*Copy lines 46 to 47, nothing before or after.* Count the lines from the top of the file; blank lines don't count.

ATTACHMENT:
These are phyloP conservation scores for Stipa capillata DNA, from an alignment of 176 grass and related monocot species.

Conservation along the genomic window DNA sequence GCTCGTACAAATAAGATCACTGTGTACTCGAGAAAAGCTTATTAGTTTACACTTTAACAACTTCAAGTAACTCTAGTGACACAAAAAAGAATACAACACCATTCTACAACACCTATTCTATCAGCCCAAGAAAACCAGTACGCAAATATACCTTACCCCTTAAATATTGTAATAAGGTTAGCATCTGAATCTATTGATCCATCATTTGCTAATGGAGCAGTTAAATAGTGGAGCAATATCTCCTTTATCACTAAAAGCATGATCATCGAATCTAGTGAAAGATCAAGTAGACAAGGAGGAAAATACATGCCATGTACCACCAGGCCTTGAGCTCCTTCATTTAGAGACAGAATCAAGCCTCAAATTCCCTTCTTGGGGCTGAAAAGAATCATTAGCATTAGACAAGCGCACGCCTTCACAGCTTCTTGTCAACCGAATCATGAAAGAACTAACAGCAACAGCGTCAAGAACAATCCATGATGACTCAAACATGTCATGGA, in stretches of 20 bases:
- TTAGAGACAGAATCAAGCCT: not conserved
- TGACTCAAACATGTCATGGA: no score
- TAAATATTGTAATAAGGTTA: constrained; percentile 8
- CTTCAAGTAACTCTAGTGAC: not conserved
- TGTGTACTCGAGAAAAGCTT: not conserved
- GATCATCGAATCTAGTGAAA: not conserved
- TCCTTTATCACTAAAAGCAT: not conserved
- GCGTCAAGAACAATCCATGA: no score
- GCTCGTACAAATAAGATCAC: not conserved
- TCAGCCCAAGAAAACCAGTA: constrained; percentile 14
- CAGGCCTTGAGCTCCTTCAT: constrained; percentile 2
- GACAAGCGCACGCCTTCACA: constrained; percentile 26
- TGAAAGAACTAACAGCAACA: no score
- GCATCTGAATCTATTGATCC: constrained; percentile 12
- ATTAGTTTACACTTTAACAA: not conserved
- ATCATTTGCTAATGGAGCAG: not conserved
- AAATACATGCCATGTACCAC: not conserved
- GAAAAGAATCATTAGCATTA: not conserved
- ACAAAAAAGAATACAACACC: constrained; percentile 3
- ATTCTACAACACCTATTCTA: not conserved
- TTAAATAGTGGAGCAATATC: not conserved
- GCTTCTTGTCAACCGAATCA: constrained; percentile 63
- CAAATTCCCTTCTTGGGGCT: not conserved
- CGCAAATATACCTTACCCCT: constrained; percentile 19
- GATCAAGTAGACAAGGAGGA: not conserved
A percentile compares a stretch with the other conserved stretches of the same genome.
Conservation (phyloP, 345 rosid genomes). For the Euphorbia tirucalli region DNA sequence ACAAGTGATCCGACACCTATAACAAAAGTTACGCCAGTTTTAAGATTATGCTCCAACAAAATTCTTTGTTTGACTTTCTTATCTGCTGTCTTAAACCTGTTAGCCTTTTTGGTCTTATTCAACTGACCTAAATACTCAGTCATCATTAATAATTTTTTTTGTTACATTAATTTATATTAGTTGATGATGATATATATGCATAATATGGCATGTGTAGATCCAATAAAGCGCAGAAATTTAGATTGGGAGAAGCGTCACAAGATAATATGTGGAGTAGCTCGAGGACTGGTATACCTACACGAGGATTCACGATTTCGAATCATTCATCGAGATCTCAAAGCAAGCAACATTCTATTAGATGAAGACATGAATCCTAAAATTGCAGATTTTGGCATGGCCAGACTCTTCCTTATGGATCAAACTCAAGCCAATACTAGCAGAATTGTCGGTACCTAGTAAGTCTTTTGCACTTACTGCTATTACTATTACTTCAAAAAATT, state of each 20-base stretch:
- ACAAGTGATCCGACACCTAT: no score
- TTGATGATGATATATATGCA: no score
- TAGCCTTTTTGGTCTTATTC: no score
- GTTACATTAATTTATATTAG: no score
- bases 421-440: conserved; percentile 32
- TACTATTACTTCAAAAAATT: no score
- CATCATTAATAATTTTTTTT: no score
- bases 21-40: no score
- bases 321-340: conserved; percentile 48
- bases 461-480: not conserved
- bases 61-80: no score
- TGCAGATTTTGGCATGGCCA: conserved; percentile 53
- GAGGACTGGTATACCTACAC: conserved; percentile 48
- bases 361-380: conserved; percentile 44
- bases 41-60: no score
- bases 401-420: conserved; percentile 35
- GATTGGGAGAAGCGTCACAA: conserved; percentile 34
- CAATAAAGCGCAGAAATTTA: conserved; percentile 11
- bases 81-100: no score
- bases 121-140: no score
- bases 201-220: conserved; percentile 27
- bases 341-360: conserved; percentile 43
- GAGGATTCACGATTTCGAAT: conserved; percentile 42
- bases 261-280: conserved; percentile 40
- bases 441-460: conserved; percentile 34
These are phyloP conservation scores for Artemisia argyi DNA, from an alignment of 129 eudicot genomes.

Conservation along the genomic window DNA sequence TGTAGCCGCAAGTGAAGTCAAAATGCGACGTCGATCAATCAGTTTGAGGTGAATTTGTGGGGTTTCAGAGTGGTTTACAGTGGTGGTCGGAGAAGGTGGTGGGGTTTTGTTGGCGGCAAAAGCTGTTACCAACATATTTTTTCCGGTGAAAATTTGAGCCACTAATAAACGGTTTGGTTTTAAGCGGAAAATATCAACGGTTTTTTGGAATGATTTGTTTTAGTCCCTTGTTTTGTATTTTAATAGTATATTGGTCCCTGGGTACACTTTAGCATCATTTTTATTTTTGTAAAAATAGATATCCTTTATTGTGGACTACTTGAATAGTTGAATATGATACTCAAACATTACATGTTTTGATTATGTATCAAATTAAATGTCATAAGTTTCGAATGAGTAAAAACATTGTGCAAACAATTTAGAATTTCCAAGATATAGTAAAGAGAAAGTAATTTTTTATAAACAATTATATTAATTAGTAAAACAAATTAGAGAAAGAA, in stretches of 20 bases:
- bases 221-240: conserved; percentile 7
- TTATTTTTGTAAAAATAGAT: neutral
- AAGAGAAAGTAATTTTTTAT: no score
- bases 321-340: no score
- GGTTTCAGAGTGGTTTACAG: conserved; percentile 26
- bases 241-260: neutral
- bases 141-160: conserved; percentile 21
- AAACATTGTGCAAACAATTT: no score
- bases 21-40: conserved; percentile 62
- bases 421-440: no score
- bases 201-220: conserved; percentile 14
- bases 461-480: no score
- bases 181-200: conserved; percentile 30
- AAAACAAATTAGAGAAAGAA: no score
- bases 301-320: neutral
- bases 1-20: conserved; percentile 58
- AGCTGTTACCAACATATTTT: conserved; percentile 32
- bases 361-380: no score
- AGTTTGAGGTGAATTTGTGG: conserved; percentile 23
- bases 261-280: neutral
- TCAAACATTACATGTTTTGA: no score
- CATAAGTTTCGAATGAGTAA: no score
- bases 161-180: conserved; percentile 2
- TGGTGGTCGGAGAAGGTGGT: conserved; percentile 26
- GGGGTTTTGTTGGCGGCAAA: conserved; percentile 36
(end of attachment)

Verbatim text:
- GATTGGGAGAAGCGTCACAA: conserved; percentile 34
- CAATAAAGCGCAGAAATTTA: conserved; percentile 11